I think the opportunity to skip grades will only increase the pressure to excel academically and instead of the current obsession with achieving 4As and 2S papers, people would be chasing for 4As and 2S in the shortest time possible. Ie. 15/16

    What I think would be a better idea would be to introduce more options and flexibility, where students would have the choice of taking up other subjects to take related subjects(as well as those with less obvious relations).

    For an example, if you are interested in chemistry, you can take up introductory material sciences or introductory product design (perhaps from an aesthetic or financial point of view). Or if you are interested in engineering, you might be interested in human antomy from an engineering viewpoint (by the way, you’ll be surprised by the number of engineering principles that are found in the human body).

    Obviously, the best example in this case is the current emphasis on life sciences in Singapore. Studies in molecular and cell biology and biochemistry are not completely representative of the life sciences. Instead, there are many other interesting things such as human physiology, comparative biology, topics on imaging techniques as well as biology on an anatomical level that can put these studies into a broader context, which I feel are absent (not strange though) within the education system.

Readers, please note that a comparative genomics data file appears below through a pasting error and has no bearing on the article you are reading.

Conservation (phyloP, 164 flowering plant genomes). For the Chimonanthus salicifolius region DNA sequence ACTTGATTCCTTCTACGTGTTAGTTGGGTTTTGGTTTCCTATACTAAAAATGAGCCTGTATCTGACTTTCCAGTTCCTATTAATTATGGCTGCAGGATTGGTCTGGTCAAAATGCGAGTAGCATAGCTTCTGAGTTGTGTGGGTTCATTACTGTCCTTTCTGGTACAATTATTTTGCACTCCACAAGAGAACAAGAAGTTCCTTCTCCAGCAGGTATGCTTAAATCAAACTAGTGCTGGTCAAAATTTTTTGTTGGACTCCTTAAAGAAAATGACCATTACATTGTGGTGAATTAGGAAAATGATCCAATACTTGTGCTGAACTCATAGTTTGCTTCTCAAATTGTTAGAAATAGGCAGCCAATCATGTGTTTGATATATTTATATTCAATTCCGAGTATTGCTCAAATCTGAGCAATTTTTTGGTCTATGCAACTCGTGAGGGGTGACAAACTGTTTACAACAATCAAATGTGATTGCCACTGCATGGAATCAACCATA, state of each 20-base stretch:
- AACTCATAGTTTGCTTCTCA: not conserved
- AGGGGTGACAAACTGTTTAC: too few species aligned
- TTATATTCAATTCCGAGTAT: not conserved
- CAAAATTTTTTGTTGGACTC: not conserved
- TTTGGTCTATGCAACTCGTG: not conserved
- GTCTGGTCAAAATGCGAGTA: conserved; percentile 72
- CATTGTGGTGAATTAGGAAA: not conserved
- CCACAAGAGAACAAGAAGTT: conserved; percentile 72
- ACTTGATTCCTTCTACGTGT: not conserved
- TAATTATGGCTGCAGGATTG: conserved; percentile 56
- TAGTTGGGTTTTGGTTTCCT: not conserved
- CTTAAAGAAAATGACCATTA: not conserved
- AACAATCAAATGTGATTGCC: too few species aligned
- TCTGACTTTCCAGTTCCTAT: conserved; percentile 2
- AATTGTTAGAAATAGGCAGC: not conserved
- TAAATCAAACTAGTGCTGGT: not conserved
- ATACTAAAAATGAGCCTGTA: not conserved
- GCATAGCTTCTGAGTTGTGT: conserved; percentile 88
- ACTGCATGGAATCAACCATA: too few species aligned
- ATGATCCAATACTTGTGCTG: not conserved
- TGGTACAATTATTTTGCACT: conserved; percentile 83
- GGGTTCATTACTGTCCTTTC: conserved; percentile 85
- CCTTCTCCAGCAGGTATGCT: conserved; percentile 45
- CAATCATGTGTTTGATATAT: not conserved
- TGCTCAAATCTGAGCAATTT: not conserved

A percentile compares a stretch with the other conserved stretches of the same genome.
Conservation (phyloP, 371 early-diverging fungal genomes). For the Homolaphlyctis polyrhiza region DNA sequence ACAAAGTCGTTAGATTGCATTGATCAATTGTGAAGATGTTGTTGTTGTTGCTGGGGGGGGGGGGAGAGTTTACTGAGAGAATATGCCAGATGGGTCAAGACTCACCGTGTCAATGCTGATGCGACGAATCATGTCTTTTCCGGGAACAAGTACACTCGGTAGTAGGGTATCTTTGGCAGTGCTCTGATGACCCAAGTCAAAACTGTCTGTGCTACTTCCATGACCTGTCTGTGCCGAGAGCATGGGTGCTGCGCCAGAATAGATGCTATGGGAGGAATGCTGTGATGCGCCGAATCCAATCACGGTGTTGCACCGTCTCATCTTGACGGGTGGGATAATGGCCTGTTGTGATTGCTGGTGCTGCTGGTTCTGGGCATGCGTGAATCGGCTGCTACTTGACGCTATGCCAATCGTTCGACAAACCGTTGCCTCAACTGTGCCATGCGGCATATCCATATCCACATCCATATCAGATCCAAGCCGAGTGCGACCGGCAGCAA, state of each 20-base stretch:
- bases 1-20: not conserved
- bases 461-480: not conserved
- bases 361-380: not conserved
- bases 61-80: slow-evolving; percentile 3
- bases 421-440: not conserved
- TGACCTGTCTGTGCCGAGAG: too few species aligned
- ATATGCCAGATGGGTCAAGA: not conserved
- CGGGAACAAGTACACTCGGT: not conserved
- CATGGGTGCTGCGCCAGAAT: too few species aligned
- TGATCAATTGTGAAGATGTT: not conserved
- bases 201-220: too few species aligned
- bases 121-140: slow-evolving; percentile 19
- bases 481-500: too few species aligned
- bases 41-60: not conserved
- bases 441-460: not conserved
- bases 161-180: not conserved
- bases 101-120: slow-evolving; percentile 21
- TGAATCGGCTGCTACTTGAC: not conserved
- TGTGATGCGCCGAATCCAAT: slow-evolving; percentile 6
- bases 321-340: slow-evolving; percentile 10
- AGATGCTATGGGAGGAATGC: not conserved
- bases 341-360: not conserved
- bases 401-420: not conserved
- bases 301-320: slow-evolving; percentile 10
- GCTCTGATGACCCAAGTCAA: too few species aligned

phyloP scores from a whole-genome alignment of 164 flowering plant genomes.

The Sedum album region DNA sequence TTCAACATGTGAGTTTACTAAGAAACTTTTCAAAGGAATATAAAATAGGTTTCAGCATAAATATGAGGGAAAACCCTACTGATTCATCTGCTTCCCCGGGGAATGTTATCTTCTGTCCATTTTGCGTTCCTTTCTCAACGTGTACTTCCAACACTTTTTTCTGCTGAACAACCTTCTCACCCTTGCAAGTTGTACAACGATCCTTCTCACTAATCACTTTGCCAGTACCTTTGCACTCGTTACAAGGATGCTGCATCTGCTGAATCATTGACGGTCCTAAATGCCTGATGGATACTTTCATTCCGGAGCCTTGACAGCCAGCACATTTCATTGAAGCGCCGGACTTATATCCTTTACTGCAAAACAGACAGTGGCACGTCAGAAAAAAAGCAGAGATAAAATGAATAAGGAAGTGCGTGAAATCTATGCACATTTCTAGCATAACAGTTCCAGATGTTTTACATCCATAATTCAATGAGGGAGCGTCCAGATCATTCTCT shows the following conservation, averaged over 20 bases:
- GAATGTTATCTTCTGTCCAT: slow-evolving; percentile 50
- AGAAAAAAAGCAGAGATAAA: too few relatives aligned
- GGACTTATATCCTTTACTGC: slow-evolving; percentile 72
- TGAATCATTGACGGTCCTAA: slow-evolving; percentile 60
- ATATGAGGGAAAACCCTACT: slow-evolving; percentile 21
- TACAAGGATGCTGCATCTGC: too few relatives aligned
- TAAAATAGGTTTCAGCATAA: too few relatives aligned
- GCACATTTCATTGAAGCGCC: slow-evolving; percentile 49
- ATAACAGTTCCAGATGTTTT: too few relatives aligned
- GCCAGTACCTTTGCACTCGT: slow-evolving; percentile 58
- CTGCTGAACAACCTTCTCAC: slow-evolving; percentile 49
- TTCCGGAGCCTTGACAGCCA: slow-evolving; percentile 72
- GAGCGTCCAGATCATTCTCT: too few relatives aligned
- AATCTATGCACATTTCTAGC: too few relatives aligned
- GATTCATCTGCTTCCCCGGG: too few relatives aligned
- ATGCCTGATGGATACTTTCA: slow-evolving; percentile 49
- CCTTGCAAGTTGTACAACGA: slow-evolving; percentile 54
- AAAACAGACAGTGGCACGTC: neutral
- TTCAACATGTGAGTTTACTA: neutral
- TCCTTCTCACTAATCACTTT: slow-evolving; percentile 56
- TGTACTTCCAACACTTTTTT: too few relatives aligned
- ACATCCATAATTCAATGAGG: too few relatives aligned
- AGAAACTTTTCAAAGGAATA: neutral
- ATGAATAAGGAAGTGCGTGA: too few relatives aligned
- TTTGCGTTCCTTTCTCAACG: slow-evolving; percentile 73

In any case, I feel that the person in question needs to recognize education as an asset before reaping the full benefits of a broad based curriculum.

  • 4. Vivienne  |  July 18, 2005 at 10:02 am

    I don’t think the system allowed for my time in the 90s…

    Eh? 90s meh? Not 80s huh?


  • 5. daftbitch  |  July 19, 2005 at 10:54 am

    This post has been removed by the author.

  • 6. Anonymous  |  July 19, 2005 at 2:57 pm

    I wonder whether ugrads can take grad classes in the Singapore universities.

    Yes, but only if they’re given permission to. The grad module has to be specially registered for, and module coordinator will probably reject the application unless the undergrad has a really good reason for taking it, or shows exceptional interest in the class.

    wrt botanist comment: no offense taken. 😉

    ~ the pseudo-botanist

  • 7. Unknown  |  July 24, 2005 at 1:18 am

    In my senior year in high school, grd 12, I took a few classes at the college near my high school. It definitely was worthwhile, since I got credit for my high school as well as uni.

    About acceleration, which vivienne mentions (though I am thinking she was referring more to Singapore than the US) – I’ve known people who graduated from high school at the age of 15. But that was through a home-schooling program, as one must admit, sometimes “regular schooling” can be a waste of time.

    And pertaining to the original topic, I am glad that I have been going to school in the US (and a Brit school in Malaysia). The way I see it, I would have died in the schooling system in Malaysia and/or Singapore. I am just not that kind of competitve person. In fact, I enjoy my uni education far more than high school because there’s a sense of versatility and openess to the course-works that’s required. I would have not cared about my grades (and haven’t gotten good grades til I was in a home-schooling system for my last 3 years of high school) if I was placed into a competitve environment such as in Singapore and Malaysia.